Astronauts take this little indulgence to space, lovers kiss and makeup with a chocolate and the threat of withdrawing the chocolate privilege propels optimum performance among children. Chocolate dates back to the time of the Aztecs when cocoa beans were so prized that they were used as currency. The Aztecs consumed chocolate in the form of a sweetened drink, which was believed to increase wisdom, boost energy and have a powerful aphrodisiac action.
Christopher Columbus introduced the rest of the world to the goodness of cocoa beans in the 15th century. It is now a human pleasure that few can deny.
However, much to the chagrin of chocolate lovers researchers have been doing a flip-flop on this ultimate comfort food for over a decade. We begin the week on a happy note because we've just read that chocolate is fantastic for our heart, brain, skin and what not, but before we can tuck in the rich, dark collection over the weekend, another set of researchers tell us to keep our hands-off the luxury bars.
There is utter confusion over which variety of chocolate and how much is good or bad for the heart. We try and make sense of the conflicting data that is piling.
What is better - dark or white chocolate? Till recently only dark chocolate, with a cocoa percentage of around 70 per cent or more was considered good, now even white chocolate is said to be good for the heart.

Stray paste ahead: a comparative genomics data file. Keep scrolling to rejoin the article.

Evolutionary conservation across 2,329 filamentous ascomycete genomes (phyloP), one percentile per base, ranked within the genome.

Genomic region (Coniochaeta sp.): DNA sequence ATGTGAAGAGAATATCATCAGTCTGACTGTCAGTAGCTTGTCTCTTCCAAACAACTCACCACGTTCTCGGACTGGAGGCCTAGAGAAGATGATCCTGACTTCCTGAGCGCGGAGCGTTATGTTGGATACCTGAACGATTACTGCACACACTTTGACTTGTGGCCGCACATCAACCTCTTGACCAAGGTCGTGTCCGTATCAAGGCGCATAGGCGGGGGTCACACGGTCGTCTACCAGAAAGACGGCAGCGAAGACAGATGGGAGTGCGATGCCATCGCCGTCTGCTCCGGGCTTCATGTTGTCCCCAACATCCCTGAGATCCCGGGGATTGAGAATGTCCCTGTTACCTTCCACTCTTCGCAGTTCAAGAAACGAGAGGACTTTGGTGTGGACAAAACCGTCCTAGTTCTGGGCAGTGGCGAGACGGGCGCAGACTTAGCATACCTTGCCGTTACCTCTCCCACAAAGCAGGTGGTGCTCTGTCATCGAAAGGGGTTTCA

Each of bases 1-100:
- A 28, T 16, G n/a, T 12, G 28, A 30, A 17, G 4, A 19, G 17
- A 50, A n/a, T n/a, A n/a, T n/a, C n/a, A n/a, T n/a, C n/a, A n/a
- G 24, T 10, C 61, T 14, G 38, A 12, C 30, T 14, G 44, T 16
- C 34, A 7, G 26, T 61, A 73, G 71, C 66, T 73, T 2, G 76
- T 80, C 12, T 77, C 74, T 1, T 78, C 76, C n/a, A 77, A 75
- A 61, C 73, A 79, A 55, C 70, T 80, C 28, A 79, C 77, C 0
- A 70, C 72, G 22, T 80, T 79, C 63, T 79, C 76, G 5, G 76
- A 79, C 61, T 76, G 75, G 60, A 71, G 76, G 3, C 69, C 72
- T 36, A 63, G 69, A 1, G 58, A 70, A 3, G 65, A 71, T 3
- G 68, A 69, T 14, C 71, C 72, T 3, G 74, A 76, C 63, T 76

Does it have anti-inflammatory properties? Yes, chocolate contains a type of antioxidant which can help stimulate blood flow by demolishing free radicals which cause disease.
Can it boost brain function? Chocolate is one of the richest natural sources of magnesium, a mineral essential for brain health, and also contains caffeine. Eating just a small amount can help boost concentration and alertness. A key chemical compound in chocolate, theobromine, has a stimulant effect on the brain similar to that of caffeine.
Is it good for skin and hair? Yes, it is. The flavonols in dark chocolate can protect the skin against sun damage. Also hair.
Can it help lose weight? A small square bite can give you the I-am-full feel, eventually reducing the amount of food you eat in your next meal.
Does it make you feel good? Yes, chocolate is a mood-enhancer and a romance-inducer.
However, chocolate should be consumed in moderation. Here’s why. It contains sugar, which increases risk of heart diseases.
Besides, dark chocolate contains more caffeine, which can result in a fast heart rate, anxiety, depression and difficulty sleeping.
The feel-good hormone that the process of eating chocolate begets, may go off production, which, in turn, results in an addiction of sorts – looking for chocolate fixes to reproduce that feel-good feel.
Exercise caution while consuming chocolate. Don’t over-indulge. Also, do not fall for reports that glorify chocolate as a cure-all – for autism, obesity, diabetes, Alzheimer’s disease, ageing and what have you.
Before you indulge make sure the chocolate has a low sugar content and prefer a dark chocolate over white. Above all, moderation is the key and do keep in mind your age and weight.